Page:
This work is a systematic review of the literature over the past decade of the application of activated carbon (microporous or mesoporous) as adsorbents for the removal of heavy metals, focusing especially on lead (Pb) and arsenic (As) ions from the aqueous phase. Classical examples from our lab are also given. Activated carbon is known to provide a high surface area for adsorption. Generally, surface modification is typically required, such as oxidation, treatment with ammonia or even impregnation with ferric ion, etc. and the adsorbent material may originate from various sources. The pristine materials, after modification and those after batch-wise adsorption, were characterized by available techniques (BET analysis, Fourier transform infrared spectroscopy, scanning electron microscopy, thermal analyses, X-ray photoelectron spectroscopy). Adsorption isotherms, thermodynamics and kinetics of the process are also discussed. Selected studies from the literature are examined in comparison with other adsorbents. The role of chemistry in the metals adsorption/removal was investigated.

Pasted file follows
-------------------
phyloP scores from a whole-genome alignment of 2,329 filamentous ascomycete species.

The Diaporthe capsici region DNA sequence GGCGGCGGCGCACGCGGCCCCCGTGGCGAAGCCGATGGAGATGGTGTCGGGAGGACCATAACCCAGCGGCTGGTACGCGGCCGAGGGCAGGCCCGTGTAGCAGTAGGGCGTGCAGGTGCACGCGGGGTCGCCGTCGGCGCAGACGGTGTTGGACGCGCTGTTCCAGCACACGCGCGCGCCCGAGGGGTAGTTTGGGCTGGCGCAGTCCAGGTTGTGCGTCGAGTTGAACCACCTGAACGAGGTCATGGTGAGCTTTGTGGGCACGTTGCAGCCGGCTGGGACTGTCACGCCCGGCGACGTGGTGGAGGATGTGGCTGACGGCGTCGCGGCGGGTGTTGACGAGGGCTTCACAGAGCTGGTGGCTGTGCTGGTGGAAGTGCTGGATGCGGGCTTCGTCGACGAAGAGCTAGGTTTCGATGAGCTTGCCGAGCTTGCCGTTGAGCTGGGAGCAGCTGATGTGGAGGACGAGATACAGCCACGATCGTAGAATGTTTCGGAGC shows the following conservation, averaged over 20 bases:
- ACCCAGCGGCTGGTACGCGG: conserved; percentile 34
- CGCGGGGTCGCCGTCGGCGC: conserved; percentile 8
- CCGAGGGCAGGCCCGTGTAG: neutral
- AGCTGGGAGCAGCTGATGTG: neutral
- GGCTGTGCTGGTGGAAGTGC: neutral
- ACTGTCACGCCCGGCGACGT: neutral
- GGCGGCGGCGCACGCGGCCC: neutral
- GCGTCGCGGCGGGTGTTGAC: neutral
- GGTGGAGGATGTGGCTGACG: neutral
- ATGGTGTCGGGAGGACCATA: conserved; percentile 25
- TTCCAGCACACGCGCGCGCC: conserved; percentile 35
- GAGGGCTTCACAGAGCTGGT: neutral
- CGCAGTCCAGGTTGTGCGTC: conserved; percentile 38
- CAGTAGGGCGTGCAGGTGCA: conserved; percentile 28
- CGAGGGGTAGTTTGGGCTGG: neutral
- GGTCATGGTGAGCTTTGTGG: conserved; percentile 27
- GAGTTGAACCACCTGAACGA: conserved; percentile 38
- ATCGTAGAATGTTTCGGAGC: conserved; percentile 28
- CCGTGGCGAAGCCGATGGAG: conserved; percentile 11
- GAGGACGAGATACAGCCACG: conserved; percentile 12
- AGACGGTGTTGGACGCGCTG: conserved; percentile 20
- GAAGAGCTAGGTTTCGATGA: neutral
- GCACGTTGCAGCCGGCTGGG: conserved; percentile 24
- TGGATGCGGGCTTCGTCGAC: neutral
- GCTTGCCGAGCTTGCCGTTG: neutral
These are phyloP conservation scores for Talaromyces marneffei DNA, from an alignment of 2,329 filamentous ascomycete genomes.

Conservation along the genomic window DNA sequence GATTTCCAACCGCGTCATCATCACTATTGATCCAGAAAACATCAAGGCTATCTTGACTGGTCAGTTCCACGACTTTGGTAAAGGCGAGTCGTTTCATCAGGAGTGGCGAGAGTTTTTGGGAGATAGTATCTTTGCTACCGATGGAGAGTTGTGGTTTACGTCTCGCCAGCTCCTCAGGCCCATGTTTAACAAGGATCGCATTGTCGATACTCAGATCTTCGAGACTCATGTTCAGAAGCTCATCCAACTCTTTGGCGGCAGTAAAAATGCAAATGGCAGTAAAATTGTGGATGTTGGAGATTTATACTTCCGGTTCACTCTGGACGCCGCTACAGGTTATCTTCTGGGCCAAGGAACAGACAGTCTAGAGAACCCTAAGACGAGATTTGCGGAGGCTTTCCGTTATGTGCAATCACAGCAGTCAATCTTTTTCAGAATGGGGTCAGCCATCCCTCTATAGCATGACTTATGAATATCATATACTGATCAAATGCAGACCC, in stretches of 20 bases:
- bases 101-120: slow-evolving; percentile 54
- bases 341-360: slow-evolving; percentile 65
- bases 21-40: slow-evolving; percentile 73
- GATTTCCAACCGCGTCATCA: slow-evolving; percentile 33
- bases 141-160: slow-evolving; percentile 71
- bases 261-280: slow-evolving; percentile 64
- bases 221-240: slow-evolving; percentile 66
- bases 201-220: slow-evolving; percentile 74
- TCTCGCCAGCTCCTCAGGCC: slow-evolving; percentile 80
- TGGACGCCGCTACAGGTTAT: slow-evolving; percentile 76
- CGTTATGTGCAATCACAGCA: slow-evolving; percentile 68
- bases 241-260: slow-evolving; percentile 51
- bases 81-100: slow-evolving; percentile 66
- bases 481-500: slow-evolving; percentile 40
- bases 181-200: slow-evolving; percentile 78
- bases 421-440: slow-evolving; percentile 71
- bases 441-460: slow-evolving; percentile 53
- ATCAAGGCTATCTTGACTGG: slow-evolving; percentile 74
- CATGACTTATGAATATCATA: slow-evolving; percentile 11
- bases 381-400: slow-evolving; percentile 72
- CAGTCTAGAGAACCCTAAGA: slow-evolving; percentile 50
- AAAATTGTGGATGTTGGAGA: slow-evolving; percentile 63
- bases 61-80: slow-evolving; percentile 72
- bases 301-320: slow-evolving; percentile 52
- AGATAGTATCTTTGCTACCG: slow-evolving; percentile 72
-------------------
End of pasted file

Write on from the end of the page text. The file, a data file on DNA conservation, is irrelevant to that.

Financed by the National Centre for Research and Development under grant No. SP/I/1/77065/10 by the strategic scientific research and experimental development program:
SYNAT - “Interdisciplinary System for Interactive Scientific and Scientific-Technical Information”.